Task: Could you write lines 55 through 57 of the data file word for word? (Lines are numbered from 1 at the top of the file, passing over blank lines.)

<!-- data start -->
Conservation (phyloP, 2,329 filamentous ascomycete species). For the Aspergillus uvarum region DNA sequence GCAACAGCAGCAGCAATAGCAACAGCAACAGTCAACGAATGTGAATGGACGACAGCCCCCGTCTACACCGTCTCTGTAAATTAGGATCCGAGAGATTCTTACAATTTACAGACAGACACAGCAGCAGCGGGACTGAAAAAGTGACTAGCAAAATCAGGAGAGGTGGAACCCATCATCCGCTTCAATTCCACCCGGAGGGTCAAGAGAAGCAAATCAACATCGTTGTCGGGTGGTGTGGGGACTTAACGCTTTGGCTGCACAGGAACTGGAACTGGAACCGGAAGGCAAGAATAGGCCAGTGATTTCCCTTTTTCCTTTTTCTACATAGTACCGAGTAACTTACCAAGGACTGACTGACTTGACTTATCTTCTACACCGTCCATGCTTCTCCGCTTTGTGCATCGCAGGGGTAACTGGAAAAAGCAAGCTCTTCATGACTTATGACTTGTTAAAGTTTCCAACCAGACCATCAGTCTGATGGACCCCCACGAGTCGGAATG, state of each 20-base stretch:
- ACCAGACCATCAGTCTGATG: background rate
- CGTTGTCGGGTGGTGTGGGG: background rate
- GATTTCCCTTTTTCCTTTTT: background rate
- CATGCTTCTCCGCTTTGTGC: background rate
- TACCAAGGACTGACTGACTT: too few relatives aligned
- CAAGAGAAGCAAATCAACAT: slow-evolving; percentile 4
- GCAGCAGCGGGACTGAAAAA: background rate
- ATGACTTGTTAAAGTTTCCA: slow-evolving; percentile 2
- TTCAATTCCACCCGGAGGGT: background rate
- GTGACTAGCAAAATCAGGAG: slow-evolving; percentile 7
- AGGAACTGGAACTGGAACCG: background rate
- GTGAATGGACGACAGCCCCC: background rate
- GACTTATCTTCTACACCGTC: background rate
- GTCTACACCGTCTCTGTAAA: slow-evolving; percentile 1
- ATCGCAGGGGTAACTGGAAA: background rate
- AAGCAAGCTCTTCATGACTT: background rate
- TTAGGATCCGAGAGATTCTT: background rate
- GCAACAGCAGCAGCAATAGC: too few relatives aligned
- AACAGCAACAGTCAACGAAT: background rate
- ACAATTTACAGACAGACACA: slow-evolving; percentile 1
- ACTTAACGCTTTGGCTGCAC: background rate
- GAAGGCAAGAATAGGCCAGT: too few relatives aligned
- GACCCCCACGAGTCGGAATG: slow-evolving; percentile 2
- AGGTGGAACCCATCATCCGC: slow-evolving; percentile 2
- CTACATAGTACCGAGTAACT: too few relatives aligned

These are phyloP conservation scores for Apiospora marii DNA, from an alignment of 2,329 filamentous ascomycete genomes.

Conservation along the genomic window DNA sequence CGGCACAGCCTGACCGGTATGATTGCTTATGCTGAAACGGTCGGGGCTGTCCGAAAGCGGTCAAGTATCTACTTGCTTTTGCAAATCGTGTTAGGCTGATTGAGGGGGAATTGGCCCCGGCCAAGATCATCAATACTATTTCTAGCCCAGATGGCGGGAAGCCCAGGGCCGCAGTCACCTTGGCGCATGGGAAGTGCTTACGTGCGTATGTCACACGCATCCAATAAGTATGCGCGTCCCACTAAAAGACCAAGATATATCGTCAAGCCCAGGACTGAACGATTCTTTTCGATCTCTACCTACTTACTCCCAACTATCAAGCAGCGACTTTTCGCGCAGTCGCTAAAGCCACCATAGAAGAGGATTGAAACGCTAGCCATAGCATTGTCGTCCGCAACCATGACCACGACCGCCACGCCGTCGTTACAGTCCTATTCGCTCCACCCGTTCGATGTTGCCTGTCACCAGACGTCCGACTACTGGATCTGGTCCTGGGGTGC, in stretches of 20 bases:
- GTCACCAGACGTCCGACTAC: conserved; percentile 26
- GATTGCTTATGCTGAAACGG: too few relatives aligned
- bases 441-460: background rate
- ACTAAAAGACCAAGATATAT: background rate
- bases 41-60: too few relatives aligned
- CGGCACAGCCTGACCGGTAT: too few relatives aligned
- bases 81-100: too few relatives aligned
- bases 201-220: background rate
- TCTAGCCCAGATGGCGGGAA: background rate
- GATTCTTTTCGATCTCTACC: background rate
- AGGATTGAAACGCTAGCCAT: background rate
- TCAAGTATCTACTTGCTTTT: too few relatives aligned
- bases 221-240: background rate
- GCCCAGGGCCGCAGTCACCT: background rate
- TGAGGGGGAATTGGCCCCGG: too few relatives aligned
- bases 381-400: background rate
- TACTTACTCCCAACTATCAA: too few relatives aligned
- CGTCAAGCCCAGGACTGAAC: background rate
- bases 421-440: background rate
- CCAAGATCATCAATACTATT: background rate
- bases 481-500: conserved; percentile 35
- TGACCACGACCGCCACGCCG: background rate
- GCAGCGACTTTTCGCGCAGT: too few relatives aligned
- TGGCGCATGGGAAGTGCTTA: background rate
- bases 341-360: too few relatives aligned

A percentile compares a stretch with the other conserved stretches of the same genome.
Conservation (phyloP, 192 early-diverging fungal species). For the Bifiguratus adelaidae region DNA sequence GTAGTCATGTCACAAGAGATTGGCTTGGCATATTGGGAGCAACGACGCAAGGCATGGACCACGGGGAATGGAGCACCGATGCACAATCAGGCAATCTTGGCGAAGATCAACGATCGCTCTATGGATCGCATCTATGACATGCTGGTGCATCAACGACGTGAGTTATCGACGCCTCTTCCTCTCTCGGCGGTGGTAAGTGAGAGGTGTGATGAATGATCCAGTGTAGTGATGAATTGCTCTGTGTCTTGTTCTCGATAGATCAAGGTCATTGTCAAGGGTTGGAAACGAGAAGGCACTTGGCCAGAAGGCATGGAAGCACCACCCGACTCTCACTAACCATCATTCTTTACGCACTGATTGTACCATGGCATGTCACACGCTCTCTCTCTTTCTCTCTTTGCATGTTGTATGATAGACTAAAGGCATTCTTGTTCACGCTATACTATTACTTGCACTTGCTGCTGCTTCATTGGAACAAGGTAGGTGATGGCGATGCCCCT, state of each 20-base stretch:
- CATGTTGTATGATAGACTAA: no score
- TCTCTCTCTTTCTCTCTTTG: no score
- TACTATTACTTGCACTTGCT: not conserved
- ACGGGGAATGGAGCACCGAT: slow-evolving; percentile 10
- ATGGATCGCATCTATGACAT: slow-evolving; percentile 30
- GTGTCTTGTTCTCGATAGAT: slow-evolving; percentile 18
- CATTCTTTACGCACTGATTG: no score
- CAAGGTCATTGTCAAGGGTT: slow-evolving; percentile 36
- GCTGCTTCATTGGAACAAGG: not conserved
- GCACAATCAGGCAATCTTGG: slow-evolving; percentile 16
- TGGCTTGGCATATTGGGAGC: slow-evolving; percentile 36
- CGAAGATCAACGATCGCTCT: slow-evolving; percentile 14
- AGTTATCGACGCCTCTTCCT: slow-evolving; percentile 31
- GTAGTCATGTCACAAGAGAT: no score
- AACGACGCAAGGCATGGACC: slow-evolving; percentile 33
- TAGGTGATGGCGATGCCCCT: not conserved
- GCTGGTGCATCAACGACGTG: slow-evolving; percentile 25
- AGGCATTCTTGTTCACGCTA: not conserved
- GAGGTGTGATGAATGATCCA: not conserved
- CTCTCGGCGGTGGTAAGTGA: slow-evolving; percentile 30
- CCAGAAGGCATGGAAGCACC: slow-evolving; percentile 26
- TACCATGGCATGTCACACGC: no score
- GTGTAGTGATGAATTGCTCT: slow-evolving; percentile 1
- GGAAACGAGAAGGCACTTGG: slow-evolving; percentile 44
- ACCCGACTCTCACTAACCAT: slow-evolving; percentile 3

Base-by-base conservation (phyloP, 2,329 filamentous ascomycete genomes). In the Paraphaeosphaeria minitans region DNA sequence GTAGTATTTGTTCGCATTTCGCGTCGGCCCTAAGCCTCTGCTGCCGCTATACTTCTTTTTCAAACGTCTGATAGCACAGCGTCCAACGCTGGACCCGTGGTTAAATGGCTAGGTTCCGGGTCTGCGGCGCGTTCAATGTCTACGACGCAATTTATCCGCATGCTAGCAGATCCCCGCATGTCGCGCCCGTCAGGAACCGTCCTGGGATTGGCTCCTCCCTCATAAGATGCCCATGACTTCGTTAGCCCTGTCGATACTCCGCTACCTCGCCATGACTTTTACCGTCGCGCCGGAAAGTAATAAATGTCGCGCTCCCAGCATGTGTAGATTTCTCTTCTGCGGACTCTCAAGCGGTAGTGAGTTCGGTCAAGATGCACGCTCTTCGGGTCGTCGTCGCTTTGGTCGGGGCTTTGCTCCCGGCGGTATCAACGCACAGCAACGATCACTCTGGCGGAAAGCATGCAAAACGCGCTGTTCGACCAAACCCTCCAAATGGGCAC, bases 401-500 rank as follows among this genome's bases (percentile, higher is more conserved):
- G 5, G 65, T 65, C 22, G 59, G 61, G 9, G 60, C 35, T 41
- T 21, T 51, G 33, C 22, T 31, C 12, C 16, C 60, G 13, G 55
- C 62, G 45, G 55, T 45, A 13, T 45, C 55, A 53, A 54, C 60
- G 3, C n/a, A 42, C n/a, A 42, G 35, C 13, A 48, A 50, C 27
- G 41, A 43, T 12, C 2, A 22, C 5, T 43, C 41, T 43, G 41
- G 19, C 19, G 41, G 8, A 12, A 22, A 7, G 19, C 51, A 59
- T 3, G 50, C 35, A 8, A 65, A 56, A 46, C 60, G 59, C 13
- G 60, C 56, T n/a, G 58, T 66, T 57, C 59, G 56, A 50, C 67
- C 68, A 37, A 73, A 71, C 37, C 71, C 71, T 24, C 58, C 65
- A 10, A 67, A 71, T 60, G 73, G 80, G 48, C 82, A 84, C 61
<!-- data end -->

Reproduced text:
Conservation (phyloP, 192 early-diverging fungal species). For the Bifiguratus adelaidae region DNA sequence GTAGTCATGTCACAAGAGATTGGCTTGGCATATTGGGAGCAACGACGCAAGGCATGGACCACGGGGAATGGAGCACCGATGCACAATCAGGCAATCTTGGCGAAGATCAACGATCGCTCTATGGATCGCATCTATGACATGCTGGTGCATCAACGACGTGAGTTATCGACGCCTCTTCCTCTCTCGGCGGTGGTAAGTGAGAGGTGTGATGAATGATCCAGTGTAGTGATGAATTGCTCTGTGTCTTGTTCTCGATAGATCAAGGTCATTGTCAAGGGTTGGAAACGAGAAGGCACTTGGCCAGAAGGCATGGAAGCACCACCCGACTCTCACTAACCATCATTCTTTACGCACTGATTGTACCATGGCATGTCACACGCTCTCTCTCTTTCTCTCTTTGCATGTTGTATGATAGACTAAAGGCATTCTTGTTCACGCTATACTATTACTTGCACTTGCTGCTGCTTCATTGGAACAAGGTAGGTGATGGCGATGCCCCT, state of each 20-base stretch:
- CATGTTGTATGATAGACTAA: no score
- TCTCTCTCTTTCTCTCTTTG: no score